just thought i would chime in
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  #9   ^
Old Fri, Mar-10-06, 06:37
Aetheana's Avatar
Aetheana Aetheana is offline
Senior Member
Posts: 978
 
Plan: South Beach
Stats: 258.5/244.5/180 Female 5 feet 4 inches
BF:
Progress: 18%
Location: Rochester, NY
Default

I just wanted to say that I also have acanthosis nigricans (in my groin area) and I have had the glucose tolerance test and insulin tolerance test and it has come out normal. my fasting insuling was like 1 point too high, but nothing major. and after the three hours, it was back to normal.

i was told that acanthosis nigricans was a marking to have future autoimmune problems when i went to the doctor about it. now that was from my 'stupid doctor' so i dont know if its right.

what is right is to just start your dd eating healthy, which is, as most people are coming to realize is low carb, whole food, focusing on real meats and veggies. not a bad way to go.

glad you caught it so young, though, if it is indeed pcos.
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  #10   ^
Old Fri, Mar-17-06, 12:55
Mereja Mereja is offline
Registered Member
Posts: 59
 
Plan: Atkin's
Stats: 271/251/140 Female 5' 3"
BF:
Progress: 15%
Default

Thanks for all your help.
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  #11   ^
Old Mon, Apr-03-06, 15:49
~Nora~'s Avatar
~Nora~ ~Nora~ is offline
Registered Member
Posts: 63
 
Plan: CAD
Stats: 300/195/140 Female 5'4''
BF:
Progress: 66%
Location: Indianapolis, IN
Default

Quote:
Originally Posted by camaromom
Last summer I noticed that my dd age 13 at the time had dark areas in her armpits (acanthosis negricans). I pointed it out to her pediatrician who sort of ignored me. In Nov. we saw the pediatrician again. I asked about it yet again and pushed for a referral to my endocrinologist (I have PCOS). DD, who is now 14, saw endo today. Yes, mom made a correct diagnosis. We had a bunch of labs drawn and now we await the results, but she probably has insulin resistance, and may also have elevated blood lipids. I just hate to see that DD inherited that trait from me.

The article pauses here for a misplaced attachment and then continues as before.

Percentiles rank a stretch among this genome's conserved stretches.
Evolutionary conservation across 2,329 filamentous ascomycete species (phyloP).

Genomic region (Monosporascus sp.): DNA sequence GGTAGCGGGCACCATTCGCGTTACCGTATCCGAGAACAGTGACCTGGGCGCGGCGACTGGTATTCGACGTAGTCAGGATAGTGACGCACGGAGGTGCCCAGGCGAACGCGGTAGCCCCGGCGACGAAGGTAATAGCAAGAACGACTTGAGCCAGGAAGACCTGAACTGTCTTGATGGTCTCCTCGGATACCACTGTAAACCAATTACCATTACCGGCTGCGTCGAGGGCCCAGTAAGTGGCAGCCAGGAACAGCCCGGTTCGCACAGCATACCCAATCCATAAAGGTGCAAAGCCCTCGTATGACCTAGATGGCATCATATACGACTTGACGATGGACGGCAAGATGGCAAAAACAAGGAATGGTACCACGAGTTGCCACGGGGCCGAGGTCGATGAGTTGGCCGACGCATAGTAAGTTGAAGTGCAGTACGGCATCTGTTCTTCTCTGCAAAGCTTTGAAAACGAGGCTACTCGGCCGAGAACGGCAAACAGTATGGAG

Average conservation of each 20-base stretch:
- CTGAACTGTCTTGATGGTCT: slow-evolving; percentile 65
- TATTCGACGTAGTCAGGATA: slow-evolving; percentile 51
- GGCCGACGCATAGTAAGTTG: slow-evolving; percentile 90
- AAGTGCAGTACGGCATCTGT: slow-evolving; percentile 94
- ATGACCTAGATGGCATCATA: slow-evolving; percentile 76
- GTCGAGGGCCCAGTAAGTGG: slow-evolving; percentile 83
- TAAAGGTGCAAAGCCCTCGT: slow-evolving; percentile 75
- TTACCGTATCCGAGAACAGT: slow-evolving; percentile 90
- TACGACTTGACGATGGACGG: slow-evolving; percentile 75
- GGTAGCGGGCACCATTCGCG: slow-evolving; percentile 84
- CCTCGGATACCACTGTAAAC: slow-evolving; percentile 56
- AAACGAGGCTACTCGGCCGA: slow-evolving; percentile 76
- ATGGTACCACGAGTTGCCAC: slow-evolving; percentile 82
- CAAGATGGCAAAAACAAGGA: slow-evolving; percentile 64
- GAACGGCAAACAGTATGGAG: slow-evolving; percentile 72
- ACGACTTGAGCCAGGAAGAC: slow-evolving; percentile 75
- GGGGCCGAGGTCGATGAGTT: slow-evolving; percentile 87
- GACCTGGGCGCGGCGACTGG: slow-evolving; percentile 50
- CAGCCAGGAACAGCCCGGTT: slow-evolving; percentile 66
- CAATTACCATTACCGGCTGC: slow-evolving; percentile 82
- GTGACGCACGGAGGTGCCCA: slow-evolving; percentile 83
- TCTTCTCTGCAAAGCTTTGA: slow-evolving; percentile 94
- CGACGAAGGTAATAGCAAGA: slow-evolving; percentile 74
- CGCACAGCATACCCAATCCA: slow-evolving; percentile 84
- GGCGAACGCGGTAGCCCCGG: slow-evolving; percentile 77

I inherited PCOS from my mother, but I don't hold it against her.

Good for you, for seeing the symptoms early. I started having symptoms around your daughter's age, but didn't get diagnosed until I was 23.

Knowledge is power. Your knowing PCOS will help her out immensly. Don't beat yourself up over passing PCOS on to her. I'm sure she loves you and wouldn't trade you for any other mum.
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  #12   ^
Old Sun, Feb-10-08, 20:28
patricia21 patricia21 is offline
New Member
Posts: 1
 
Plan: nutrisystem
Stats: 160/160/140 Female 5'8.5
BF:
Progress:
Default

I have acanthosis nigricans i'm 21 it started at 17 just like that!! i had tons of lab works, i saw;dermatologists, physicians... they say i'm clean (no diabetes, no insulin issue nothing AT ALL)and they cannot do something for me. i'm not and i've never been overweight. sad but true it's strange but i can't think of someone in my family who has it.